In Joyner v. Centre Motor Co., 192 Va. 627, 66 S.E.2d 469, 470, the Virginia legislature passed a law which provided insofar as pertinent here that:

"* * * It is unlawful for any motor vehicle dealer to sell or offer for sale any new motor vehicle unless he shall have a written contract or franchise with the manufacturer or authorized distributor or dealer of that particular make of new motor vehicle."

The Commissioner of the Division of Motor Vehicles of Virginia refused to issue to the Centre Motor Co. a license that would permit it to sell new motor vehicles.

The Virginia trial court found that the statute violated several provisions of the state constitution but the Supreme Court limited its consideration to the constitutional provision providing that the general assembly should not enact any law local, special or private granting to any private corporation, association or individual any special or exclusive right, privilege or immunity. The court said that:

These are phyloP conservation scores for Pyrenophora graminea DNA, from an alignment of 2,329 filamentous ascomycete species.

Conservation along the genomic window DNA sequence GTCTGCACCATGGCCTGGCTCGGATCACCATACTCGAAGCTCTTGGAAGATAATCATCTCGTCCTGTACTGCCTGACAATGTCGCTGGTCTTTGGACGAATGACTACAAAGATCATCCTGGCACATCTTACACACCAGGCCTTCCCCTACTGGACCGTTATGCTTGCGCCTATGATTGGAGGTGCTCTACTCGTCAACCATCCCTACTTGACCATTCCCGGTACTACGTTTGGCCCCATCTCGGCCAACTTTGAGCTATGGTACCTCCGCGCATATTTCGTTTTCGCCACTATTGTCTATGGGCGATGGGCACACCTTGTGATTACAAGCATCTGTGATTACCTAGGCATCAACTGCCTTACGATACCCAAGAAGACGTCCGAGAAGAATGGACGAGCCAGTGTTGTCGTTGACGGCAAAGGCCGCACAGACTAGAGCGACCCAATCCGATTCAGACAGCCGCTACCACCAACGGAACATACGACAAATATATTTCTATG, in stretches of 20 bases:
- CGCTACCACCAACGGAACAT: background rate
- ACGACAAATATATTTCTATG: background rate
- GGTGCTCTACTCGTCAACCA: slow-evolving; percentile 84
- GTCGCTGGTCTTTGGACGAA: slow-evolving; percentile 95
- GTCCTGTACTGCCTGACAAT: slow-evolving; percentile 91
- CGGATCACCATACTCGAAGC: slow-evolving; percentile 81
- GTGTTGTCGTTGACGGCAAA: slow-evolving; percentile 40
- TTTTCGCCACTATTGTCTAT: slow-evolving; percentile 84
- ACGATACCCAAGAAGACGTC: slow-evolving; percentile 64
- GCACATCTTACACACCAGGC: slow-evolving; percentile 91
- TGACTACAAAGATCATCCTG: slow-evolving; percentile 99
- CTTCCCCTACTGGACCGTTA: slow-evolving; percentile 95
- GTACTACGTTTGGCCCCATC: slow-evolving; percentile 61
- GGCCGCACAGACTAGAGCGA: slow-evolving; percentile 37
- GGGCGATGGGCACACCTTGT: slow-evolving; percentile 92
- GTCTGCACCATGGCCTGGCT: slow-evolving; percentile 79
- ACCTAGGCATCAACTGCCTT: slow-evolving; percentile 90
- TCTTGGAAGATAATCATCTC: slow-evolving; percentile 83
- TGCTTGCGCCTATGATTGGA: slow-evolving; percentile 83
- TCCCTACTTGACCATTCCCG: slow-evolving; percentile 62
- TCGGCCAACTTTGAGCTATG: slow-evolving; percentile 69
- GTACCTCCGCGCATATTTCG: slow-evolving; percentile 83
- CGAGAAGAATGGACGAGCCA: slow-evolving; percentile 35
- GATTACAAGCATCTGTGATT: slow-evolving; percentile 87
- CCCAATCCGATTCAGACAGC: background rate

"Upon its face this legislation gives special and exclusive privileges to one set or class of dealers which it denies to others who are equally fit and capable of dealing in the subject matter involved. Those fortunate enough to hold a contract franchise are allowed to sell new cars, but those holding no contract franchise are restricted and burdened in their undertaking by being prohibited from selling cars that they may have legally acquired. * * *83 "This legislation prevents only the used car dealer from selling such a car by forbidding him to sell any new car, while it leaves the few enfranchised dealers free to practice the frauds sought to be eliminated. The vice in and resultant unconstitutionality of this legislation is that it presupposes that unenfranchised dealers constitute a class who alone are capable of fraudulent and sharp practice, and that dealers who hold franchises are immune from and incapable of committing the wrongs and dishonest acts sought to be guarded against."